Given that RMST difference is an obvious direct measure of absolute clinical benefit, the developers of both frameworks may consider incorporating RMST difference into the survival efficacy components of their algorithms to strengthen their measurement characteristics within the frameworks’ intentions. We recommend that RCTs routinely report RMST-based measures of treatment effects in addition to the other commonly reported measures when evaluating time-to-event outcomes to allow readers to fully appreciate the true absolute magnitude of the observed survival benefits.
Accepted for Publication: February 26, 2019.
Published Online: May 16, 2019. doi:10.1001/jamaoncol.2019.0818
Correction: This article was corrected on July 11, 2019 to remove the incorrect label of “meta-analysis” from the subtitle and Key Points.
Corresponding Author: Kelvin K. W. Chan, MD, MSc, PhD, Odette Cancer Centre, Sunnybrook Health Sciences Centre, 2075 Bayview Ave, Toronto, ON M4N 3M5, Canada (firstname.lastname@example.org).
Author Contributions: Mr Saluja and Dr Chan had full access to all the data in the study and take responsibility for the integrity of the data and the accuracy of the data analysis.
Concept and design: Cheung, Chan.
Acquisition, analysis, or interpretation of data: All authors.
Drafting of the manuscript: Saluja, Cheung, Chan.
Critical revision of the manuscript for important intellectual content: All authors.
Statistical analysis: Saluja, Everest, Cheng.
Administrative, technical, or material support: Saluja, Cheung.
Supervision: Cheung, Chan.
Conflict of Interest Disclosures: None reported.
Additional Information: The Canadian Centre for Applied Research in Cancer Control is funded by grant 2015-703549 from the Canadian Cancer Society Research Institute.
et al. Do the American Society of Clinical Oncology Value Framework and the European Society of Medical Oncology Magnitude of Clinical Benefit Scale measure the same construct of clinical benefit? J Clin Oncol
. 2017;35(24):2764-2771. doi:10.1200/JCO.2016.71.6894PubMedGoogle ScholarCrossref
et al. A standardised, generic, validated approach to stratify the magnitude of clinical benefit that can be anticipated from anti-cancer therapies: the European Society for Medical Oncology Magnitude of Clinical Benefit Scale (ESMO-MCBS). Ann Oncol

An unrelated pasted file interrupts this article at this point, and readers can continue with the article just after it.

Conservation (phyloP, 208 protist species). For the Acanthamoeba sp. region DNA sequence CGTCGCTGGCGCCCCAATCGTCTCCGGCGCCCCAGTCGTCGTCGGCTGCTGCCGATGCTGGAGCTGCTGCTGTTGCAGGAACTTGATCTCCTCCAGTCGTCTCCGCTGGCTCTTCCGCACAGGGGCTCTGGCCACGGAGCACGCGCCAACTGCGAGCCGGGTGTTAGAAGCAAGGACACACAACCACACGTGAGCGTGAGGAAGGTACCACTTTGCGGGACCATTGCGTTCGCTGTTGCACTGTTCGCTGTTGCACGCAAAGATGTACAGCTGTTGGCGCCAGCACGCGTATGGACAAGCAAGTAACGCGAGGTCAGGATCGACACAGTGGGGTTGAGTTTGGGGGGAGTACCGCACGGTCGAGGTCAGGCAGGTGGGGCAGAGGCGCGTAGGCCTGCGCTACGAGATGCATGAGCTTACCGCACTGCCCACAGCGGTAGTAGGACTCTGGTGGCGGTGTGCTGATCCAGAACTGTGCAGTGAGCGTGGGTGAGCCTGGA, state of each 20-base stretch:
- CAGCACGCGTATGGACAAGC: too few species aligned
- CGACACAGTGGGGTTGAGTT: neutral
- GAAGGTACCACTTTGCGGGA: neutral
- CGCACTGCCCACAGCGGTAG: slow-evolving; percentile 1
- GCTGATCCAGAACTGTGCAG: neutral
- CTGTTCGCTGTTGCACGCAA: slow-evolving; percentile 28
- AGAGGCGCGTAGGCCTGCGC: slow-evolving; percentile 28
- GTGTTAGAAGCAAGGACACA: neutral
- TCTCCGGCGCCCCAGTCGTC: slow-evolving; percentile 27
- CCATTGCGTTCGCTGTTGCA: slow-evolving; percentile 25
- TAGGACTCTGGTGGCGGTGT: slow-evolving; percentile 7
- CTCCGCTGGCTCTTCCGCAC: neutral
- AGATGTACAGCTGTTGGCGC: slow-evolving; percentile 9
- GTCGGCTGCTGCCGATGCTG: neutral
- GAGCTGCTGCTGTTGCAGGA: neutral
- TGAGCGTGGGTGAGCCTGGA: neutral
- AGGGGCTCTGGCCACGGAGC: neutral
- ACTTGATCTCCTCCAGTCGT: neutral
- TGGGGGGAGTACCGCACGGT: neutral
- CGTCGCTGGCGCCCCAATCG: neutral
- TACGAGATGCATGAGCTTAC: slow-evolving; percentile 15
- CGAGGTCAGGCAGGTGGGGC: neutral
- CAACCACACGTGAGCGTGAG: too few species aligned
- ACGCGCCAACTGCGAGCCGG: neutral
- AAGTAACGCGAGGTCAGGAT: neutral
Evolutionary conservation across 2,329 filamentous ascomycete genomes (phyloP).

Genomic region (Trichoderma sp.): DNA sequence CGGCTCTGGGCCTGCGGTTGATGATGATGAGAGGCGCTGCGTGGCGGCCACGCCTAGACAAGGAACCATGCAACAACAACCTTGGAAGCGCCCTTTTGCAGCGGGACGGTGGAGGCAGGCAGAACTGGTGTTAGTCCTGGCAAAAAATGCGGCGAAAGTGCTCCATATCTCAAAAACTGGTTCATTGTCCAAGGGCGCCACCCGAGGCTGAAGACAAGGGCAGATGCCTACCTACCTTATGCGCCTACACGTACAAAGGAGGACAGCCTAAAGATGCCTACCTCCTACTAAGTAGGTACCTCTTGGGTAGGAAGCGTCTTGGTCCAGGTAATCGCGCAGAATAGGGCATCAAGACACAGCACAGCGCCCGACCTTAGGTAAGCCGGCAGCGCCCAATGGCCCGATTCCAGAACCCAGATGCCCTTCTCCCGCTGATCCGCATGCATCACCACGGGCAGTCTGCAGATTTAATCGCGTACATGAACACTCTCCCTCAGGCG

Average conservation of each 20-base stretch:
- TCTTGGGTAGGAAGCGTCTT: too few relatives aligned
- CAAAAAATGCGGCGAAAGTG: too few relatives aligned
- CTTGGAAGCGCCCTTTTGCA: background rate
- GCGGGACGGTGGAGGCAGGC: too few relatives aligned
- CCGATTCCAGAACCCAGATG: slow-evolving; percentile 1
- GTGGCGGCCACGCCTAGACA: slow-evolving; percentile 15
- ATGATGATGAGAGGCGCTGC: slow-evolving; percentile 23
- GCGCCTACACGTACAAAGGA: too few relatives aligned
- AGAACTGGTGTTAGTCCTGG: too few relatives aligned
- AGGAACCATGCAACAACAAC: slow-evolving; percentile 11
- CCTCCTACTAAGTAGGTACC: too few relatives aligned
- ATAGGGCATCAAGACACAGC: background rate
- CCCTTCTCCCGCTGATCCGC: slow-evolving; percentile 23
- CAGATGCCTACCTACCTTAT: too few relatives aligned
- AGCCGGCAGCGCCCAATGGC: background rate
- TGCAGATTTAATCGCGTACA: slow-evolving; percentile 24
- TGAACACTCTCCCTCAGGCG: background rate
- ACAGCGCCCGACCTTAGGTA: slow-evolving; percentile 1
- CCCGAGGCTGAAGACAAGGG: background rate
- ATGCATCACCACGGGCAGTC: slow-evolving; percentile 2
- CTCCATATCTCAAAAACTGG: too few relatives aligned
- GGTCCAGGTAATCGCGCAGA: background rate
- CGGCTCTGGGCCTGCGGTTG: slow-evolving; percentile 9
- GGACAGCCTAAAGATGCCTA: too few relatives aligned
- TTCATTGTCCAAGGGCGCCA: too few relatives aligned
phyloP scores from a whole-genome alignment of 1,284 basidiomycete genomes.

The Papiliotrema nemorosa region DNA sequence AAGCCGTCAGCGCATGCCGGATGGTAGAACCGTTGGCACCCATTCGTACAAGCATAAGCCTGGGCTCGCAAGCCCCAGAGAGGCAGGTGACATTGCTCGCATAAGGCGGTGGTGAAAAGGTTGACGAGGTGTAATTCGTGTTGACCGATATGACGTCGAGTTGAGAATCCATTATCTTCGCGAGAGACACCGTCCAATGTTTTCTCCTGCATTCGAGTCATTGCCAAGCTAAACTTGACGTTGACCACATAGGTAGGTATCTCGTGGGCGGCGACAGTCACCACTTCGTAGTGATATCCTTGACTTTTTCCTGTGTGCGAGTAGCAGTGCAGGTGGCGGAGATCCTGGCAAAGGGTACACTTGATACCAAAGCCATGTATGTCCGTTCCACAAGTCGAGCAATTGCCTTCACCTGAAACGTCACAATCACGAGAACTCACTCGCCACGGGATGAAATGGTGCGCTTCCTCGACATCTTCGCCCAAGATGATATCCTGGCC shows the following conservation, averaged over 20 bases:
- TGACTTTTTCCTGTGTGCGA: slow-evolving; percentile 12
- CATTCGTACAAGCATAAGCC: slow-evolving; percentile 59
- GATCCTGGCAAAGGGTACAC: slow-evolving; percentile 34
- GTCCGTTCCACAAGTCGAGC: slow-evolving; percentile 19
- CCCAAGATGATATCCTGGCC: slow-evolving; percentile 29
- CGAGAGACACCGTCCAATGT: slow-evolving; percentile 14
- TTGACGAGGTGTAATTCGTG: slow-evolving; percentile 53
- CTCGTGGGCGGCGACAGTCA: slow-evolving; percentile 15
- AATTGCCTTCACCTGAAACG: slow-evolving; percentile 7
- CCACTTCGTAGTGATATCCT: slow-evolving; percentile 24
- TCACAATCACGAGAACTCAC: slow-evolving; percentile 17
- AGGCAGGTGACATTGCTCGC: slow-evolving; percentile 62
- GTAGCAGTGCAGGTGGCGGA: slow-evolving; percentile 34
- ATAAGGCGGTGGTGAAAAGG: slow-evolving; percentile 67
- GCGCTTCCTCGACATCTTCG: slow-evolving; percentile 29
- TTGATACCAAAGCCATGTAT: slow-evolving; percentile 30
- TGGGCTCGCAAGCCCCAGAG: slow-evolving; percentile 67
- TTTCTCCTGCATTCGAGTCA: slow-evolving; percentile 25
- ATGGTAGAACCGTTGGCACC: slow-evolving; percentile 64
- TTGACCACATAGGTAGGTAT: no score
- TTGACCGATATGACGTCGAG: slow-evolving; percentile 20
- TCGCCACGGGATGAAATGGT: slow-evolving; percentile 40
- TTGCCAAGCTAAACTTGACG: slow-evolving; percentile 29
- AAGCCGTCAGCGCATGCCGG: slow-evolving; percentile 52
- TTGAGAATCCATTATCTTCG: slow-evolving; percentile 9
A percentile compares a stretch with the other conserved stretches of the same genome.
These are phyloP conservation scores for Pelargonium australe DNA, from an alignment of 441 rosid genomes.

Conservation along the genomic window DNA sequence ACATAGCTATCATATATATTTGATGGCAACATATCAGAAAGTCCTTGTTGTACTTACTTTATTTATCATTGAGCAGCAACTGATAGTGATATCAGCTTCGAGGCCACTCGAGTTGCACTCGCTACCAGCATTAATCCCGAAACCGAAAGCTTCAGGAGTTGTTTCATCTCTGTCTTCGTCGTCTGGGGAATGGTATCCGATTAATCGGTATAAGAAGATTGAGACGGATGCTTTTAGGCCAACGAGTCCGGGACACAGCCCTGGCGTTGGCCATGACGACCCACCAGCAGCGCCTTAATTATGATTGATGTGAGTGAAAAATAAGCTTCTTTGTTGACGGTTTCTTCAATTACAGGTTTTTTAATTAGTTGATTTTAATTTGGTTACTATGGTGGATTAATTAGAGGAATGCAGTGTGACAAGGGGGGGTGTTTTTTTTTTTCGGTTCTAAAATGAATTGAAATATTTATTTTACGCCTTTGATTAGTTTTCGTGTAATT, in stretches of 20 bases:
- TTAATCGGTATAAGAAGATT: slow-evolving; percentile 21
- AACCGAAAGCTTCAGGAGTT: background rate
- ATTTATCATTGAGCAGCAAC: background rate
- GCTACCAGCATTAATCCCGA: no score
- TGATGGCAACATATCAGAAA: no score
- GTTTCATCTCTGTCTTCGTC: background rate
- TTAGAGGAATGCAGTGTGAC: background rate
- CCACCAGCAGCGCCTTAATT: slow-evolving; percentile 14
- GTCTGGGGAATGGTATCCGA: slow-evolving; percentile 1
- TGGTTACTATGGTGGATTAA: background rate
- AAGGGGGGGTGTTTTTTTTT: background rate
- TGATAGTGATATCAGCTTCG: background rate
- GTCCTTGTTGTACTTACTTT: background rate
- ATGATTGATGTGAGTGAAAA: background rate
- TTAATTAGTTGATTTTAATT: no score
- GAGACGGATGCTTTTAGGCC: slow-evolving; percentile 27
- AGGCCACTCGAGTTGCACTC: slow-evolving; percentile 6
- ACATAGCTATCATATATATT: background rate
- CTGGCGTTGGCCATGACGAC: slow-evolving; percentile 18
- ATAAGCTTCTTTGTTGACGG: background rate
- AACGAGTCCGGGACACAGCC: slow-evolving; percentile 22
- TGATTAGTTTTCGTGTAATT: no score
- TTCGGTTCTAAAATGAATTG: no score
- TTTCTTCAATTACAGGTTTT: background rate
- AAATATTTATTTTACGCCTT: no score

. 2015;26(8):1547-1573. doi:10.1093/annonc/mdv249PubMedGoogle ScholarCrossref
R. Clinical benefit, price and approval characteristics of FDA-approved new drugs for treating advanced solid cancer, 2000-2015. Ann Oncol
. 2017;28(5):1111-1116. doi:10.1093/annonc/mdx053PubMedGoogle ScholarCrossref
R. Comparison of treatment effects measured by the hazard ratio and by the ratio of restricted mean survival times in oncology randomized controlled trials. J Clin Oncol
. 2016;34(15):1813-1819. doi:10.1200/JCO.2015.64.2488PubMedGoogle ScholarCrossref
MM. Statistics corner: a guide to appropriate use of correlation coefficient in medical research. Malawi Med J
. 2012;24(3):69-71.PubMedGoogle Scholar
NI, de Vries
et al. Comparative assessment of clinical benefit using the ESMO-Magnitude of Clinical Benefit Scale version 1.1 and the ASCO Value Framework Net Health Benefit Score. J Clin Oncol
. 2019;37(4):336-349. doi:10.1200/JCO.18.00729PubMedGoogle ScholarCrossref
et al. Better guidelines for better care: accounting for multimorbidity in clinical guidelines—structured examination of exemplar guidelines and health economic modelling. Health Services and Delivery Research
. 2017;5(16):51-71. doi:10.3310/HSDR05160
MKB. The use of restricted mean survival time to estimate the treatment effect in randomized clinical trials when the proportional hazards assumption is in doubt. Stat Med
. 2011;30(19):2409-2421. doi:10.1002/sim.4274PubMedGoogle ScholarCrossref